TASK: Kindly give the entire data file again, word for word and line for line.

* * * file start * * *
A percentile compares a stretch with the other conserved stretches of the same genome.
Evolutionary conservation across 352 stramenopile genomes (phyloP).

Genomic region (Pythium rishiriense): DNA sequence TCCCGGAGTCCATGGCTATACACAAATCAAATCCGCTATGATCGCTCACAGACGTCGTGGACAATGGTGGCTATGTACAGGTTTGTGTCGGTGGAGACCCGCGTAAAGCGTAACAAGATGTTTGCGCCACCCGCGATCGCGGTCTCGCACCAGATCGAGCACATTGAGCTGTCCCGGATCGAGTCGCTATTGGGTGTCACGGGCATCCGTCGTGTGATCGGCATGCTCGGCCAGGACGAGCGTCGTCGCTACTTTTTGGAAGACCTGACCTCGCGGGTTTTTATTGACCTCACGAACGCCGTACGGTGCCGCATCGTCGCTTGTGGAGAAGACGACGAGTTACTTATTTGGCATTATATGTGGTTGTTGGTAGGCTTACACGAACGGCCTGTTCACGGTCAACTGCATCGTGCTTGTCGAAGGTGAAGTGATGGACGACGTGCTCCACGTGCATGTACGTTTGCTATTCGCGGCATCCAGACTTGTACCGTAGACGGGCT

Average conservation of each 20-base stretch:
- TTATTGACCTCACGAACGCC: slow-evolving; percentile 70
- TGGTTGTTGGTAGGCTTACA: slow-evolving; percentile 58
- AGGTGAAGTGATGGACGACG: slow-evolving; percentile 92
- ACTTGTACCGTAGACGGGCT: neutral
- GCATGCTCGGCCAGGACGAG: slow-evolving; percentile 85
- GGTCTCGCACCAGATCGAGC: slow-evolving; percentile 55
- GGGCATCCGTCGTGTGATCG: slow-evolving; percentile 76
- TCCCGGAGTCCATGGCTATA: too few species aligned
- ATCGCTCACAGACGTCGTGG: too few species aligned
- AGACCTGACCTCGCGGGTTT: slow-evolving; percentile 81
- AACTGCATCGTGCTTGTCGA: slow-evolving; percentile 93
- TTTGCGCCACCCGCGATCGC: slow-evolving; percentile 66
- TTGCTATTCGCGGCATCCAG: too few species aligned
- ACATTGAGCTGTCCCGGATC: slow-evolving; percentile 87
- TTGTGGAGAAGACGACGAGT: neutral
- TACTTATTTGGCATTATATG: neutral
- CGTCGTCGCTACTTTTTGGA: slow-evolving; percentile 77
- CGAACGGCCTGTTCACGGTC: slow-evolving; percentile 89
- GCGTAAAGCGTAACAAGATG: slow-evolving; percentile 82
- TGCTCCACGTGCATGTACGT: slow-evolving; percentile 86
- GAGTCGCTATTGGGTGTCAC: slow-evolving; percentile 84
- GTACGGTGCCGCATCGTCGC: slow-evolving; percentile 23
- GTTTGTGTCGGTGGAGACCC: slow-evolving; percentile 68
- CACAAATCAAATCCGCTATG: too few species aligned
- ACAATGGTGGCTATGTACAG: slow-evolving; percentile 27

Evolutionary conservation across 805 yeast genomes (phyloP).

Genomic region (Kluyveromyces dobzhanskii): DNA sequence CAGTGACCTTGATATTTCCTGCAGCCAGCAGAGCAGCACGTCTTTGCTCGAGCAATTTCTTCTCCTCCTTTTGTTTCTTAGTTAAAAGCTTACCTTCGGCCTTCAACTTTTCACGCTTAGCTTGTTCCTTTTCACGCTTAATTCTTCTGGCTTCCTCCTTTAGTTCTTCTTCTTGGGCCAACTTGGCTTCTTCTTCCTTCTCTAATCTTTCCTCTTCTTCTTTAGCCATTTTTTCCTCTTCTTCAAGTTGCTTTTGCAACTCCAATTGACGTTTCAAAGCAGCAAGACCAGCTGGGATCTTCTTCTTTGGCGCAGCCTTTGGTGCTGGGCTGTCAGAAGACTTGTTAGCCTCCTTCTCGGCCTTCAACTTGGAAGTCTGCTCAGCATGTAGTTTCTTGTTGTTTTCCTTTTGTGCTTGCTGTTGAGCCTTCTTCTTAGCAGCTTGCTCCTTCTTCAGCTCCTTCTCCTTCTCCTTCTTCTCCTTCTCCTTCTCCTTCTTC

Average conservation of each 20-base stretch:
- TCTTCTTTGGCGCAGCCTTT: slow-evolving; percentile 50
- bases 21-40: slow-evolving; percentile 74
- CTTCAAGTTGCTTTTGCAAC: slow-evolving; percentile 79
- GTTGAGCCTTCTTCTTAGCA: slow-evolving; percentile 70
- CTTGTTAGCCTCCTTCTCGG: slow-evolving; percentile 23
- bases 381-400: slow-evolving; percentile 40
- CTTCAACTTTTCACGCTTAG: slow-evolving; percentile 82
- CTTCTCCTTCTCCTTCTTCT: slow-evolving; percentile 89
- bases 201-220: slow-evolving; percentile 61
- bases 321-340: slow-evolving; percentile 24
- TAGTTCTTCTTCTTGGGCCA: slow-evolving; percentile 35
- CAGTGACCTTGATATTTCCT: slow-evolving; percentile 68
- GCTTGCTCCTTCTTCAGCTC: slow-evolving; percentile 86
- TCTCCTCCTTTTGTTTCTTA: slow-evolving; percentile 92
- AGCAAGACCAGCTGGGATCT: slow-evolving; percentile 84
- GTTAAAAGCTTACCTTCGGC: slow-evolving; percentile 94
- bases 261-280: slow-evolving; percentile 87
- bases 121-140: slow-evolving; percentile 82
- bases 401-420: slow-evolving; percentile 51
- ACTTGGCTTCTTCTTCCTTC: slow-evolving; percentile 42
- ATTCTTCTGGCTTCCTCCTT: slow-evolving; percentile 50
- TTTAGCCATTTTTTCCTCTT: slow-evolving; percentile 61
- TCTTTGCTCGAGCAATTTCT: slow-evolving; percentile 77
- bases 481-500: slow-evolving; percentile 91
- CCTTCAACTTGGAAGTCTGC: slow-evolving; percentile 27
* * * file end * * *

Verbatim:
A percentile compares a stretch with the other conserved stretches of the same genome.
Evolutionary conservation across 352 stramenopile genomes (phyloP).

Genomic region (Pythium rishiriense): DNA sequence TCCCGGAGTCCATGGCTATACACAAATCAAATCCGCTATGATCGCTCACAGACGTCGTGGACAATGGTGGCTATGTACAGGTTTGTGTCGGTGGAGACCCGCGTAAAGCGTAACAAGATGTTTGCGCCACCCGCGATCGCGGTCTCGCACCAGATCGAGCACATTGAGCTGTCCCGGATCGAGTCGCTATTGGGTGTCACGGGCATCCGTCGTGTGATCGGCATGCTCGGCCAGGACGAGCGTCGTCGCTACTTTTTGGAAGACCTGACCTCGCGGGTTTTTATTGACCTCACGAACGCCGTACGGTGCCGCATCGTCGCTTGTGGAGAAGACGACGAGTTACTTATTTGGCATTATATGTGGTTGTTGGTAGGCTTACACGAACGGCCTGTTCACGGTCAACTGCATCGTGCTTGTCGAAGGTGAAGTGATGGACGACGTGCTCCACGTGCATGTACGTTTGCTATTCGCGGCATCCAGACTTGTACCGTAGACGGGCT

Average conservation of each 20-base stretch:
- TTATTGACCTCACGAACGCC: slow-evolving; percentile 70
- TGGTTGTTGGTAGGCTTACA: slow-evolving; percentile 58
- AGGTGAAGTGATGGACGACG: slow-evolving; percentile 92
- ACTTGTACCGTAGACGGGCT: neutral
- GCATGCTCGGCCAGGACGAG: slow-evolving; percentile 85
- GGTCTCGCACCAGATCGAGC: slow-evolving; percentile 55
- GGGCATCCGTCGTGTGATCG: slow-evolving; percentile 76
- TCCCGGAGTCCATGGCTATA: too few species aligned
- ATCGCTCACAGACGTCGTGG: too few species aligned
- AGACCTGACCTCGCGGGTTT: slow-evolving; percentile 81
- AACTGCATCGTGCTTGTCGA: slow-evolving; percentile 93
- TTTGCGCCACCCGCGATCGC: slow-evolving; percentile 66
- TTGCTATTCGCGGCATCCAG: too few species aligned
- ACATTGAGCTGTCCCGGATC: slow-evolving; percentile 87
- TTGTGGAGAAGACGACGAGT: neutral
- TACTTATTTGGCATTATATG: neutral
- CGTCGTCGCTACTTTTTGGA: slow-evolving; percentile 77
- CGAACGGCCTGTTCACGGTC: slow-evolving; percentile 89
- GCGTAAAGCGTAACAAGATG: slow-evolving; percentile 82
- TGCTCCACGTGCATGTACGT: slow-evolving; percentile 86
- GAGTCGCTATTGGGTGTCAC: slow-evolving; percentile 84
- GTACGGTGCCGCATCGTCGC: slow-evolving; percentile 23
- GTTTGTGTCGGTGGAGACCC: slow-evolving; percentile 68
- CACAAATCAAATCCGCTATG: too few species aligned
- ACAATGGTGGCTATGTACAG: slow-evolving; percentile 27

Evolutionary conservation across 805 yeast genomes (phyloP).

Genomic region (Kluyveromyces dobzhanskii): DNA sequence CAGTGACCTTGATATTTCCTGCAGCCAGCAGAGCAGCACGTCTTTGCTCGAGCAATTTCTTCTCCTCCTTTTGTTTCTTAGTTAAAAGCTTACCTTCGGCCTTCAACTTTTCACGCTTAGCTTGTTCCTTTTCACGCTTAATTCTTCTGGCTTCCTCCTTTAGTTCTTCTTCTTGGGCCAACTTGGCTTCTTCTTCCTTCTCTAATCTTTCCTCTTCTTCTTTAGCCATTTTTTCCTCTTCTTCAAGTTGCTTTTGCAACTCCAATTGACGTTTCAAAGCAGCAAGACCAGCTGGGATCTTCTTCTTTGGCGCAGCCTTTGGTGCTGGGCTGTCAGAAGACTTGTTAGCCTCCTTCTCGGCCTTCAACTTGGAAGTCTGCTCAGCATGTAGTTTCTTGTTGTTTTCCTTTTGTGCTTGCTGTTGAGCCTTCTTCTTAGCAGCTTGCTCCTTCTTCAGCTCCTTCTCCTTCTCCTTCTTCTCCTTCTCCTTCTCCTTCTTC

Average conservation of each 20-base stretch:
- TCTTCTTTGGCGCAGCCTTT: slow-evolving; percentile 50
- bases 21-40: slow-evolving; percentile 74
- CTTCAAGTTGCTTTTGCAAC: slow-evolving; percentile 79
- GTTGAGCCTTCTTCTTAGCA: slow-evolving; percentile 70
- CTTGTTAGCCTCCTTCTCGG: slow-evolving; percentile 23
- bases 381-400: slow-evolving; percentile 40
- CTTCAACTTTTCACGCTTAG: slow-evolving; percentile 82
- CTTCTCCTTCTCCTTCTTCT: slow-evolving; percentile 89
- bases 201-220: slow-evolving; percentile 61
- bases 321-340: slow-evolving; percentile 24
- TAGTTCTTCTTCTTGGGCCA: slow-evolving; percentile 35
- CAGTGACCTTGATATTTCCT: slow-evolving; percentile 68
- GCTTGCTCCTTCTTCAGCTC: slow-evolving; percentile 86
- TCTCCTCCTTTTGTTTCTTA: slow-evolving; percentile 92
- AGCAAGACCAGCTGGGATCT: slow-evolving; percentile 84
- GTTAAAAGCTTACCTTCGGC: slow-evolving; percentile 94
- bases 261-280: slow-evolving; percentile 87
- bases 121-140: slow-evolving; percentile 82
- bases 401-420: slow-evolving; percentile 51
- ACTTGGCTTCTTCTTCCTTC: slow-evolving; percentile 42
- ATTCTTCTGGCTTCCTCCTT: slow-evolving; percentile 50
- TTTAGCCATTTTTTCCTCTT: slow-evolving; percentile 61
- TCTTTGCTCGAGCAATTTCT: slow-evolving; percentile 77
- bases 481-500: slow-evolving; percentile 91
- CCTTCAACTTGGAAGTCTGC: slow-evolving; percentile 27